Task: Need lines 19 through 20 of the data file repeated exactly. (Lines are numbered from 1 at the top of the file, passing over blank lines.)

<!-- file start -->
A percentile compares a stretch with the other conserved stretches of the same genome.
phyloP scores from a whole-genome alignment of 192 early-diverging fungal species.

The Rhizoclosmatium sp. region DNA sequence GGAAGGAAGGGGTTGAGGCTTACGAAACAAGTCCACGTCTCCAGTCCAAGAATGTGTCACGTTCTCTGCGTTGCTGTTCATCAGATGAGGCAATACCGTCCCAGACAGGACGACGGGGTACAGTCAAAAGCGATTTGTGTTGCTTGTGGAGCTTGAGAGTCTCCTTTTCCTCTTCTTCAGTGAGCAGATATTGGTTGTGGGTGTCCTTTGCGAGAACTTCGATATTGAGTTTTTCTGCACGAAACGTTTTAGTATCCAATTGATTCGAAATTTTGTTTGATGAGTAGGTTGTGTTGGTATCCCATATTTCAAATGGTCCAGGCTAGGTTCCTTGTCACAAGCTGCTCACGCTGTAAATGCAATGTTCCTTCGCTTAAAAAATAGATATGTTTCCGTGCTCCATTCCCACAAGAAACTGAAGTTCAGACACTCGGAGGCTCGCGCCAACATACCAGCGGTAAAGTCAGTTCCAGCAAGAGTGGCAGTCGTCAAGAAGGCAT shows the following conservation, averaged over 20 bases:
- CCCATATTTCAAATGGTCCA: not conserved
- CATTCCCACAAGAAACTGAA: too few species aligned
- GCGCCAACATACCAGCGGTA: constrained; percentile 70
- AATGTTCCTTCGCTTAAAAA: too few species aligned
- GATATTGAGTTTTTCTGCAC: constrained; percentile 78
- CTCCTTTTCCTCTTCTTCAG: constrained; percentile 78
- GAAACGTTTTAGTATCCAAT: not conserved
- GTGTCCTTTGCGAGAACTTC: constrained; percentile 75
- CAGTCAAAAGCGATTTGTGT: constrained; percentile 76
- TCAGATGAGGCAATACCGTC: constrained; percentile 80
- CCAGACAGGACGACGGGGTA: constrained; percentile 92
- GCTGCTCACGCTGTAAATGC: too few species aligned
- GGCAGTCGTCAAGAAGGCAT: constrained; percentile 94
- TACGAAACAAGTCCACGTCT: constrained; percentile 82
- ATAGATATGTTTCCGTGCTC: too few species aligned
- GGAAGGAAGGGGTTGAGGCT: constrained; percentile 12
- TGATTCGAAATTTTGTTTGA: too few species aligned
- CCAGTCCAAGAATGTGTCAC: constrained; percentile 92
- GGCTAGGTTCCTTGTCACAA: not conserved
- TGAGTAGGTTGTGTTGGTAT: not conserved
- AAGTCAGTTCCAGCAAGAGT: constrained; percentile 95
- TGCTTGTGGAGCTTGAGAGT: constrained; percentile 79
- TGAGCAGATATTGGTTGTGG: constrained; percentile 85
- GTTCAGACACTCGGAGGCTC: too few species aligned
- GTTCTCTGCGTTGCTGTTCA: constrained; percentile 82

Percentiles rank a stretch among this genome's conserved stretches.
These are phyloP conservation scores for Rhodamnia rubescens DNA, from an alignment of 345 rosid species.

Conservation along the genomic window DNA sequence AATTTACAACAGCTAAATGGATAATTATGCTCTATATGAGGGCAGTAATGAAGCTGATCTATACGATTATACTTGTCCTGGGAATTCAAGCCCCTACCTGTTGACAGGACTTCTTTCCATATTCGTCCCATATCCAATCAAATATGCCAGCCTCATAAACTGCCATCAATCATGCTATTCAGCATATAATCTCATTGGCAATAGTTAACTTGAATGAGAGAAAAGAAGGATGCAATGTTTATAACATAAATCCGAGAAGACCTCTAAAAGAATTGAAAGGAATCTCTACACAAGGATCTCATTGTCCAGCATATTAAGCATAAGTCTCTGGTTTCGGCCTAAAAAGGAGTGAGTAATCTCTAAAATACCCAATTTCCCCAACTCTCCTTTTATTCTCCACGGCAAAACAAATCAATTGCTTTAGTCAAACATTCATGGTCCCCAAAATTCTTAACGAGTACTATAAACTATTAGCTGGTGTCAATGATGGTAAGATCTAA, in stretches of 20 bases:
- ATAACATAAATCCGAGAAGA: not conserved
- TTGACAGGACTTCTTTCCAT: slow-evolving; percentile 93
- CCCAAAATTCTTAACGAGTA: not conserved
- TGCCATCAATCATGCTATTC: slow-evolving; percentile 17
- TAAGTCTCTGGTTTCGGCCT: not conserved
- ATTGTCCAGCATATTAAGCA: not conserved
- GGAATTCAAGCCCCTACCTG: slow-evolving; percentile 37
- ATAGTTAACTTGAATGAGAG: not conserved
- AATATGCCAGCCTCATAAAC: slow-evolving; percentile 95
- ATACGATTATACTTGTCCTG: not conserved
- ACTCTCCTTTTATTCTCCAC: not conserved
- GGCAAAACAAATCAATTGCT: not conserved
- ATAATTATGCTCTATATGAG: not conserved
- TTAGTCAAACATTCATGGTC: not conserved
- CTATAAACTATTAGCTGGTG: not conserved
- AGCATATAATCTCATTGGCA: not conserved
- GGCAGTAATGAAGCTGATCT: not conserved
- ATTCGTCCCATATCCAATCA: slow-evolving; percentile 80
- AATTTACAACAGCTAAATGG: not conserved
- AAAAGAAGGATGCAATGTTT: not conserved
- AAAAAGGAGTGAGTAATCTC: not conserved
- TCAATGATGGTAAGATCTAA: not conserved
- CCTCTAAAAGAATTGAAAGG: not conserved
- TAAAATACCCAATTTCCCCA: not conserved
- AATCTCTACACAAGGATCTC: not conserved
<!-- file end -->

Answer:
- GGAAGGAAGGGGTTGAGGCT: constrained; percentile 12
- TGATTCGAAATTTTGTTTGA: too few species aligned